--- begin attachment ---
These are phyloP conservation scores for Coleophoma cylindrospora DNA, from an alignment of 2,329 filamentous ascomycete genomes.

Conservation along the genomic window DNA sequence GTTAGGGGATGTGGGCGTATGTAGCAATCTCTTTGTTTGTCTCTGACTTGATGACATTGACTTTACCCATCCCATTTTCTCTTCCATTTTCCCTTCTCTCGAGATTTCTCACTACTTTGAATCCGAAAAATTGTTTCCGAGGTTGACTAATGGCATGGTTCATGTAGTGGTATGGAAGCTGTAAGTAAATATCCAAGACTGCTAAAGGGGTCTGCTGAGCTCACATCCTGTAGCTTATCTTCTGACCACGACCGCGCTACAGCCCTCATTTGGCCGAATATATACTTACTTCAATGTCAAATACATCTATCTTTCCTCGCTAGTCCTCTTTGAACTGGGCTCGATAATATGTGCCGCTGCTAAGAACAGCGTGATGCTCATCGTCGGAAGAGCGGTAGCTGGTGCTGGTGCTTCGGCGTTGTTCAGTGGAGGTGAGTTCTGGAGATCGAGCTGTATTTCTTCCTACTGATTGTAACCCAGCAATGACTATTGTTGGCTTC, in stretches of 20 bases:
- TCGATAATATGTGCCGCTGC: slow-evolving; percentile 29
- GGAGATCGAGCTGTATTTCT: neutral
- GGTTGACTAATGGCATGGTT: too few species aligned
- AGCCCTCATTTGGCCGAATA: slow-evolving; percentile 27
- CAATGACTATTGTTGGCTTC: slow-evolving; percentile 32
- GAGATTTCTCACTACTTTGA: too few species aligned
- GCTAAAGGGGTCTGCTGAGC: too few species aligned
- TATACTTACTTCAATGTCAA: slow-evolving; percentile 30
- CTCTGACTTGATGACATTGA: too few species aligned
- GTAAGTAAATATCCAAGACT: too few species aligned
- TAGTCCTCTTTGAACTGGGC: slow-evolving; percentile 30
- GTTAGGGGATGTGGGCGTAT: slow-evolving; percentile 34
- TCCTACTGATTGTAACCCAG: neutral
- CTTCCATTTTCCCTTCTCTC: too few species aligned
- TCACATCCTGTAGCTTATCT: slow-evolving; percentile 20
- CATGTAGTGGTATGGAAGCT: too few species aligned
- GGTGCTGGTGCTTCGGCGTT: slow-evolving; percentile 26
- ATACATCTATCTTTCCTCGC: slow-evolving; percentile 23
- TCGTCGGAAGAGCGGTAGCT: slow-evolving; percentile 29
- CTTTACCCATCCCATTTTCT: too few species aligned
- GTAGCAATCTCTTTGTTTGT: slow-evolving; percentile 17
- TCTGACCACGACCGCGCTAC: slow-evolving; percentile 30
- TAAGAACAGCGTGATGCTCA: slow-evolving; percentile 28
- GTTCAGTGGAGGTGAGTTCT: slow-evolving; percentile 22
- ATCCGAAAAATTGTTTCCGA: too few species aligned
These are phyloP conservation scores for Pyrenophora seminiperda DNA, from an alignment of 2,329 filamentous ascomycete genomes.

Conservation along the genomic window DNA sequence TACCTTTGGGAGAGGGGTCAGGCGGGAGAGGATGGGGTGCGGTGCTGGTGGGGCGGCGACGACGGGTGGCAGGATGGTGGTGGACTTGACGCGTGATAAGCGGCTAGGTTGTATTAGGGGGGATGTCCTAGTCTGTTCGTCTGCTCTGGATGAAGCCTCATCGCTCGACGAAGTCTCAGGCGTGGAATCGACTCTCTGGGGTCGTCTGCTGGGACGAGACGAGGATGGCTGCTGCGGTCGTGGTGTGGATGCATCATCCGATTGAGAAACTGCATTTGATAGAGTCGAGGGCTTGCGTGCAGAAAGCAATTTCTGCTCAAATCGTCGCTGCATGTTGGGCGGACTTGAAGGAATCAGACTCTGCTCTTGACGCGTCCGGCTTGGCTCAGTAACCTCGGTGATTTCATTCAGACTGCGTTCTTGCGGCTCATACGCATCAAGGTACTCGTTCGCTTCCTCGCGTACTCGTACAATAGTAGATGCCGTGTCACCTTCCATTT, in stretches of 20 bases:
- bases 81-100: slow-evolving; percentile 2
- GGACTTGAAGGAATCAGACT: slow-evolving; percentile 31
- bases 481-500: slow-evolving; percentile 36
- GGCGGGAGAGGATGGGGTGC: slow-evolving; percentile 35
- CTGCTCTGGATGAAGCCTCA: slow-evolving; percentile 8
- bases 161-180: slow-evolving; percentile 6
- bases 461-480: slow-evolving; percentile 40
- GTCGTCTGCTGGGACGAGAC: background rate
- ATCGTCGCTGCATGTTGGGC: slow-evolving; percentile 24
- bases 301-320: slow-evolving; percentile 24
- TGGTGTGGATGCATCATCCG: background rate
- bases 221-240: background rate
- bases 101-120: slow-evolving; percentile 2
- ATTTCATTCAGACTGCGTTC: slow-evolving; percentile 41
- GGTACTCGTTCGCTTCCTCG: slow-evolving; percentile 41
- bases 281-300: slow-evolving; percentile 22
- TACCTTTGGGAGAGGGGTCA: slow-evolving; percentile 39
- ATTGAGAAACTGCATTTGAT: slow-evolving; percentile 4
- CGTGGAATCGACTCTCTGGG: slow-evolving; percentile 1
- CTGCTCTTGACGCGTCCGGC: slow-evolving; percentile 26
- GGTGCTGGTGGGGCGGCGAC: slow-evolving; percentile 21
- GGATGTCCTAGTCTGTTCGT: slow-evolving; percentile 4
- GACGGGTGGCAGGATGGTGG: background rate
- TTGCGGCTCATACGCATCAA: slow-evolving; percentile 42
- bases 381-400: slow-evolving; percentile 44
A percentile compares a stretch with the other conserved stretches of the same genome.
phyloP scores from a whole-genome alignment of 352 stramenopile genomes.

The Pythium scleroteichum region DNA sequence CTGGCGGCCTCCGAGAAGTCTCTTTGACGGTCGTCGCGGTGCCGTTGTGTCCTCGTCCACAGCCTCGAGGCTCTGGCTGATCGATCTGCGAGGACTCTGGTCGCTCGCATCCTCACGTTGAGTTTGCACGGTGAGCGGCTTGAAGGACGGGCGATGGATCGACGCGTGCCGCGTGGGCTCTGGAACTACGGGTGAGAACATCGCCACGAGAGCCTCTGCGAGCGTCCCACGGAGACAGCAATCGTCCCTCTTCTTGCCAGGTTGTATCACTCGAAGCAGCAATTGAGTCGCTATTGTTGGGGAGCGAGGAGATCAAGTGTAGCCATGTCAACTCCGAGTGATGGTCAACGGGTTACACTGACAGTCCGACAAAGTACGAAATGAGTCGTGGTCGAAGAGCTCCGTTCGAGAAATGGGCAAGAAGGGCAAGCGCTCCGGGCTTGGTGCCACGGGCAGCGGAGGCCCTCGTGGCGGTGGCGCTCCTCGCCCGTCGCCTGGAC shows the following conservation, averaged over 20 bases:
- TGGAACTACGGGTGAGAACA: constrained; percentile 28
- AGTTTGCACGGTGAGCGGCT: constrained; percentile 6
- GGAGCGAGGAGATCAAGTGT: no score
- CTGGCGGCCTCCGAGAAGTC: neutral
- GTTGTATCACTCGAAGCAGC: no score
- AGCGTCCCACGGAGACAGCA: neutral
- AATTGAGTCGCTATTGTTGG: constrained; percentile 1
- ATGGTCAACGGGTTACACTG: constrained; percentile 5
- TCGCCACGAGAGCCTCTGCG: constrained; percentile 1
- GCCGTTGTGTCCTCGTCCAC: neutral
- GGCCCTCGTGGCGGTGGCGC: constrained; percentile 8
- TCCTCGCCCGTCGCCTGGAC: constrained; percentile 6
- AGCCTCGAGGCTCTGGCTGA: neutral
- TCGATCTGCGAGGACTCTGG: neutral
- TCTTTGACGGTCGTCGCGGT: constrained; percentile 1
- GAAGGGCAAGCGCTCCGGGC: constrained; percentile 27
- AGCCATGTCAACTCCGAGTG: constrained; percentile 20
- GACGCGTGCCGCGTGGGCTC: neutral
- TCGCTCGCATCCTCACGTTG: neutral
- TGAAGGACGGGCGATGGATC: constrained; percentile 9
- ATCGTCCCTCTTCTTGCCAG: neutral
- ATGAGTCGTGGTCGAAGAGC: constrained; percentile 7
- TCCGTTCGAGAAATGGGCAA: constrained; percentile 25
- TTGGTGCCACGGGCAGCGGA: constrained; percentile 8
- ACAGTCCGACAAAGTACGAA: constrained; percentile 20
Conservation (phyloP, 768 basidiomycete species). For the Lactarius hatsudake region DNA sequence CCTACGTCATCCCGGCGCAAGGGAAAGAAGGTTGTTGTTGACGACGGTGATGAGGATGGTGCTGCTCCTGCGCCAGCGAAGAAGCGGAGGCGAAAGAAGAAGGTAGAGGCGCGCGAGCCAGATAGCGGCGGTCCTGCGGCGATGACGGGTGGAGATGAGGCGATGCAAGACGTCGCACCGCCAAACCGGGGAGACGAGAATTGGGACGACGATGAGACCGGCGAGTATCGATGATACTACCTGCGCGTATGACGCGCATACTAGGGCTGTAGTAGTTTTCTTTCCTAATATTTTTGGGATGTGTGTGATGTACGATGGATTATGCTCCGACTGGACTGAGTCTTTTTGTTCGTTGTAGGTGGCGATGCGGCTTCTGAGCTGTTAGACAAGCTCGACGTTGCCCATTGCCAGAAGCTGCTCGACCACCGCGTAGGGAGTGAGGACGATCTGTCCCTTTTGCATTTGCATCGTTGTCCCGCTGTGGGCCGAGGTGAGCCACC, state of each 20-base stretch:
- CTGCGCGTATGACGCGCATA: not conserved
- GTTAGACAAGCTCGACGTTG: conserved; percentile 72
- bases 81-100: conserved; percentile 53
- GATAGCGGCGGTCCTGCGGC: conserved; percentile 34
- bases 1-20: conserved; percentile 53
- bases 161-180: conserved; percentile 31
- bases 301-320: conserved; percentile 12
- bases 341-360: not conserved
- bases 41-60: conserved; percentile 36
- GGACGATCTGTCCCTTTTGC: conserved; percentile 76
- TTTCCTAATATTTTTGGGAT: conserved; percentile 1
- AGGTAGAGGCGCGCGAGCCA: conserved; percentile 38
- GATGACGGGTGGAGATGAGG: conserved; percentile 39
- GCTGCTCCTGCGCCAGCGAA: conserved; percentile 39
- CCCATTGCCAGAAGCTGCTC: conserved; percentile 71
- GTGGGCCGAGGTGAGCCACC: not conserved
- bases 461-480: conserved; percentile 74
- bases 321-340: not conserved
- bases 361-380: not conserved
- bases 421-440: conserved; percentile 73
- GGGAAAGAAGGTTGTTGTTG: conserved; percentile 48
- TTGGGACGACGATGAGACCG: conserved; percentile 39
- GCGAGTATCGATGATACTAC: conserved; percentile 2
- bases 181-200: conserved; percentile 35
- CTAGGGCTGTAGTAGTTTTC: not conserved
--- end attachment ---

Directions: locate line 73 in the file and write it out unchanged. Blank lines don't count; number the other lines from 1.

- GAAGGGCAAGCGCTCCGGGC: constrained; percentile 27